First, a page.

Skip to main content Accessibility help

Reply to Harnad

  • B. F. Skinner (a1)


A. What is the current status of theory in radical behaviorism? Radical behaviorism is antitheoretical in the sense that it attacks and rejects traditional explanations of behavior in terms of internal initiating causes. It is anti-creationist. It turns instead, as Darwin did, to the selection of presumably random variations by contingencies of survival (ethology) and contingencies of reinforcement (the experimental analysis of behavior). In that analysis, rate of responding is taken as a basic datum and studied as a function of many contingencies of reinforcement. The results are factual, not theoretical. The analysis has “matured” by successfully analyzing more and more complex arrangements of variables. If rate of responding is taken as a measure of probability of response, an element of theory no doubt arises, and theory may be necessary in interpreting facts about behavior which are out of reach of precise prediction and control. As in modern astronomy, a laboratory science of behavior will continue, I believe, to give the best possible explanation of facts beyond experimental control – events in the world at large in the case of behavior, the waves and particles reaching the earth from outer space in the case of astronomy. The depth and breadth of both fields depend not upon improvements in theory but upon success in the analysis of presumably similar phenomena where some degree of prediction and control is possible.



Hide All
Bernstein, D. J. & Ebbesen, E. B. (1978) Reinforcement and substitution in humans: A multiple-response analysis. Journal of the Experimental Analysis of Behavior 30:243–53. [ACC]
Catania, A. C. (1978) The psychology of learning: Some lessons from the Darwinian revolution. Annals of the New York Academy of Sciences 309:1828. [ACC]
Catania, A. C. (1983) Behavior analysis and behavior synthesis in the extrapolation from animal to human behavior. In: Animal models of human behavior, ed. Davey, G.. Wiley. [ACC]
Chomsky, N. (1959) Review of B. F. Skinner's Verbal behavior. Language 35:2658. [ACC, BFS]
Dawkins, R. (1976) The selfish gene. Oxford University Press. [ACC]
Dawkins, R. (1982) The extended phenotype. W. H. Freeman and Company. [ACC]
Eisenberger, R., Karpman, M. & Trattner, T. (1967) What is the necessary and sufficient condition for reinforcement in the contingency situation? Journal of Experimental Psychology 74:342–50. [ACC]
Erickson, E. H. (1963) Childhood and society. Rev. ed.W. W. Norton. [BFS]
Guttman, N. (1959) Generalization gradients around stimuli associated with different reinforcement schedules. Journal of Experimental Psychology 58:335–40. [BFS]
Herrnstein, R. J., Loveland, D. H. & Cable, C. (1976) Natural concepts in pigeons. Journal of Experimental Psychology: Animal Behavior Processes 2:285311. [BFS]
Matthews, B. A., Shimoff, E., Catania, A. C. & Sagvolden, T. (1977) Uninstructed human responding: Sensitivity to ratio and interval contingencies. Journal of the Experimental Analysis of Behavior 27:453–67. [ACC]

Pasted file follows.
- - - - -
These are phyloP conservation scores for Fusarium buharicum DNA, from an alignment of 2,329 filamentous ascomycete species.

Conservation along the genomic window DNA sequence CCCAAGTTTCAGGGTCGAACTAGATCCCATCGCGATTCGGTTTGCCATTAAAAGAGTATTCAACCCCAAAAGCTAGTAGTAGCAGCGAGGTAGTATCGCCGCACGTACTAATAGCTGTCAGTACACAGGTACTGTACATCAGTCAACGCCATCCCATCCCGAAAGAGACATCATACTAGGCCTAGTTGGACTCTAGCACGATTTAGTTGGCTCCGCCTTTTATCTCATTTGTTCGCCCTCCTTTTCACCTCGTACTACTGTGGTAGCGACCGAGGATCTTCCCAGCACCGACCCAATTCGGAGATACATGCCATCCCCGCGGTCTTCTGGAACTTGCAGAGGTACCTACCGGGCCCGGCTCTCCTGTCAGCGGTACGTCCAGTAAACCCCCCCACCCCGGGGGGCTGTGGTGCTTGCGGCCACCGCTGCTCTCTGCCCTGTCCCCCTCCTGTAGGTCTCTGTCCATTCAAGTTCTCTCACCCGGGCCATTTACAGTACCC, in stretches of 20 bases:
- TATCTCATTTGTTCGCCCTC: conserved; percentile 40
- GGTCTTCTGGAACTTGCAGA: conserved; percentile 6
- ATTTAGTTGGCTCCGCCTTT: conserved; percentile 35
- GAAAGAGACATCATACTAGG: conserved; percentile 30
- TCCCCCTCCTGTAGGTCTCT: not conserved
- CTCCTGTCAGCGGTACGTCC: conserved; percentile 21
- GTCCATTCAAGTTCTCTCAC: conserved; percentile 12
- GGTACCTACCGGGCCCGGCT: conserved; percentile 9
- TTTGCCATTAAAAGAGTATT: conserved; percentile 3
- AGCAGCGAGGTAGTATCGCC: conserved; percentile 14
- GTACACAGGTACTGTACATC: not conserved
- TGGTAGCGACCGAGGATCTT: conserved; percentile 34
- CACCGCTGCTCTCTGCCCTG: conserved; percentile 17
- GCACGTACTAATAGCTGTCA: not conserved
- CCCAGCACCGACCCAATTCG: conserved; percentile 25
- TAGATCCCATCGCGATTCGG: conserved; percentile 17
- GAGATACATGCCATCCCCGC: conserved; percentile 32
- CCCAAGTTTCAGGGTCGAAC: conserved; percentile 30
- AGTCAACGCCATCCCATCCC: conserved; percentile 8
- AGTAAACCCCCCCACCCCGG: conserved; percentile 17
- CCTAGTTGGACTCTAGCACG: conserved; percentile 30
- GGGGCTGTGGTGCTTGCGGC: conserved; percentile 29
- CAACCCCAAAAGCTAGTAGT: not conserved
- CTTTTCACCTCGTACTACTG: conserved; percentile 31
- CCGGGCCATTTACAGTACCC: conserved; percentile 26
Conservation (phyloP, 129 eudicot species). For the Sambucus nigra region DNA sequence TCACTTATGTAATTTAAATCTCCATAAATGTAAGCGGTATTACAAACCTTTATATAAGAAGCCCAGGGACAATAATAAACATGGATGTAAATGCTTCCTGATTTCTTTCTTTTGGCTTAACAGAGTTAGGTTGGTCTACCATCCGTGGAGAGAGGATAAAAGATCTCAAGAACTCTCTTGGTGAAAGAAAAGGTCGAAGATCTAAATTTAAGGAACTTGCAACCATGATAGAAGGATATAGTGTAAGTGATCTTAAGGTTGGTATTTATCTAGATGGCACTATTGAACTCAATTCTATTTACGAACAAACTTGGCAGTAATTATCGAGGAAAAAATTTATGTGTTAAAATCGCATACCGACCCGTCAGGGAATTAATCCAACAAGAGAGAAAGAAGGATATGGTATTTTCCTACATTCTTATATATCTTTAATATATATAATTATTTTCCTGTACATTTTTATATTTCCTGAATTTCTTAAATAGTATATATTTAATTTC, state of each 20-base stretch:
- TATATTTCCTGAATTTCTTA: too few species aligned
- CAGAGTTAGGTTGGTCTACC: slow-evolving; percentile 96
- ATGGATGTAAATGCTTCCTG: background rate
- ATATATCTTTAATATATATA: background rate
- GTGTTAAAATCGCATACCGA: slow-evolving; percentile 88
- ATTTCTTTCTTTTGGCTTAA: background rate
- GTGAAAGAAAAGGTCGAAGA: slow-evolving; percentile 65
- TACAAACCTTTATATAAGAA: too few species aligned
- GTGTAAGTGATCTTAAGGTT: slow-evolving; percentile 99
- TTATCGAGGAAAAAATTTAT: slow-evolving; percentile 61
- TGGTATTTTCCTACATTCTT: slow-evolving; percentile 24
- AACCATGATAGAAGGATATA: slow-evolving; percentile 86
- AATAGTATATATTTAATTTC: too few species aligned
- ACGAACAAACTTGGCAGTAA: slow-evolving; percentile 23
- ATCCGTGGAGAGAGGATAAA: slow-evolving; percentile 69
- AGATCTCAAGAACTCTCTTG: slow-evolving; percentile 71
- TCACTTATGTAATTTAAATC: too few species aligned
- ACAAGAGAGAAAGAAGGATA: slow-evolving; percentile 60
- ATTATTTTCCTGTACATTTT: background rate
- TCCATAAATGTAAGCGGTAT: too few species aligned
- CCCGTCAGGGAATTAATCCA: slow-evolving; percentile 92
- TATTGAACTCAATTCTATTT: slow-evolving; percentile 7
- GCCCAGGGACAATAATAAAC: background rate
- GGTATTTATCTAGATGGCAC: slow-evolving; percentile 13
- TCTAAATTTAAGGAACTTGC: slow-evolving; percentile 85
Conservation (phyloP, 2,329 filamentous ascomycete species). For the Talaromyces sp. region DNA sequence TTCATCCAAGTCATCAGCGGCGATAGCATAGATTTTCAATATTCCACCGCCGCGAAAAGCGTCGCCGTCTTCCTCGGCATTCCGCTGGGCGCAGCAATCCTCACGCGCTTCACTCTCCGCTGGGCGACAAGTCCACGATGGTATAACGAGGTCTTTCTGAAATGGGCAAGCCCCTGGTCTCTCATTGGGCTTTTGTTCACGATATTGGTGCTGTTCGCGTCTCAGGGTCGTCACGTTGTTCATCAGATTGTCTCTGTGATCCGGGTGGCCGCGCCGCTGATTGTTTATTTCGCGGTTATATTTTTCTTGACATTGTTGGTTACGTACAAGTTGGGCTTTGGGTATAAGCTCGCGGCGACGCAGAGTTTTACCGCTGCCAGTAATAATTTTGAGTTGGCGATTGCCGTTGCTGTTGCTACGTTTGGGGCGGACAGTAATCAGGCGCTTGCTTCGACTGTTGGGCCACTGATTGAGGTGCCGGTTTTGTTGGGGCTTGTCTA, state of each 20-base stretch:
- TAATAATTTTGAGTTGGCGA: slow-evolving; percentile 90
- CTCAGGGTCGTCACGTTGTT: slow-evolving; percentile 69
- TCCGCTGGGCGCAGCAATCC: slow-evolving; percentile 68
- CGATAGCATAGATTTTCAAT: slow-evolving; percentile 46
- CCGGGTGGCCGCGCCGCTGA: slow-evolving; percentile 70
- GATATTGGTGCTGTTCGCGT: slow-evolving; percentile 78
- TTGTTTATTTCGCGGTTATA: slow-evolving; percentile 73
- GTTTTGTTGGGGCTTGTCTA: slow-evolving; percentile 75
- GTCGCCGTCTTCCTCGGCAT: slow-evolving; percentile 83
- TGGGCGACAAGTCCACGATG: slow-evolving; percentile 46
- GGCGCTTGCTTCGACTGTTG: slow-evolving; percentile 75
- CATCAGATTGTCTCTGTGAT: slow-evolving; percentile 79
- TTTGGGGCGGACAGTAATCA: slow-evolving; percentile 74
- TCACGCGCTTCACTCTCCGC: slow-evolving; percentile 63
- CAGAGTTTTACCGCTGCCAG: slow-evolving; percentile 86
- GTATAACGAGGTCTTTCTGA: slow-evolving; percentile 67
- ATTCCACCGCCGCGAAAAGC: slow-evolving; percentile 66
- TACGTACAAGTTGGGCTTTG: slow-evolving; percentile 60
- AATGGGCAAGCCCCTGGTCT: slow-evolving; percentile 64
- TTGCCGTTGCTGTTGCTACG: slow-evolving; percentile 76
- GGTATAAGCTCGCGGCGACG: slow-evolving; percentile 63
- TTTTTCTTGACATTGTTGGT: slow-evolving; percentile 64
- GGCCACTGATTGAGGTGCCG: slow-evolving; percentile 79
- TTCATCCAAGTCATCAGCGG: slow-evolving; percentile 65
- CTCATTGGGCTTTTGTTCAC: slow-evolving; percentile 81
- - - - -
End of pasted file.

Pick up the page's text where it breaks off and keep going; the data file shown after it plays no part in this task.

Maynard Smith, J. (1958) The theory of evolution. Penguin Books. [ACC]
Pavlov, I. P. (1927) Conditioned reflexes. Trans. Anrep, G. V.. Oxford University Press. [BFS]
Premack, D. (1959) Toward empirical behavior laws: I. Positive reinforcement. Psychological Review 66:219–33. [ACC]
Premack, D. (1971) Catching up with common sense or two sides of a generalization: Reinforcement and punishment. In: The nature of reinforcement, ed. Glaser, R.. Academic Press. [ACC]
Rachlin, H. & Burkhard, B. (1978) The temporal triangle: Response substitution in instrumental conditioning. Psychological Review 85:2247. [ACC]
Sherrington, C. (1906) The integrative action of the nervous system. Scribner's. [BFS]
Sidman, M. & Stoddard, L. T. (1967) The effectiveness of fading in programming a simultaneous form discrimination for retarded children. Journal of the Experimental Analysis of Behavior 10:315. [BFS]
Simpson, G. G. (1953) The major features of evolution. Columbia University Press. [ACC]
Skinner, B. F. (1934) A discrimination without previous conditioning. Proceedings of the National Academy of Sciences 20:532–36. [BFS]
Skinner, B. F. (1938) The behavior of organisms. Appleton-Century-Crofts. [BFS]
Skinner, B. F. (1953) Science and human behavior. Macmillan. [ACC]
Skinner, B. F. (1957) Verbal behavior. Appleton-Century-Crofts. [BFS]
Skinner, B. F. (1956) Freedom and the control of men. American Scholar 25:4765. [ACC]
Skinner, B. F. (1975) The shaping of phylogenic behavior. Journal of the Experimental Analysis of Behavior 24:117–20. [ACC]
Skinner, B. F. (1984a) Cognitive science and behaviorism. [BFS]
Skinner, B. F. (1984b) The evolution of behavior. Journal of the Experimental Analysis of Behavior 41:217–21. [ACC]
Skinner, B. F., & Julià, P. (1984) Reply to Place: “Three senses of the word ‘tact’”. Behaviorism. In press. [BFS]
Terrace, H. S. (1963) Errorless transfer of a discrimination across two continua. Journal of the Experimental Analysis of Behavior 6:223–32. [BFS]
Tolman, E. C. (1948) Cognitive maps in rats and men. Psychological Review 55:189208. [BFS]

Reply to Harnad

  • B. F. Skinner (a1)


Full text views

Total number of HTML views: 0
Total number of PDF views: 0 *
Loading metrics...

Abstract views

Total abstract views: 0 *
Loading metrics...

* Views captured on Cambridge Core between <date>. This data will be updated every 24 hours.

Usage data cannot currently be displayed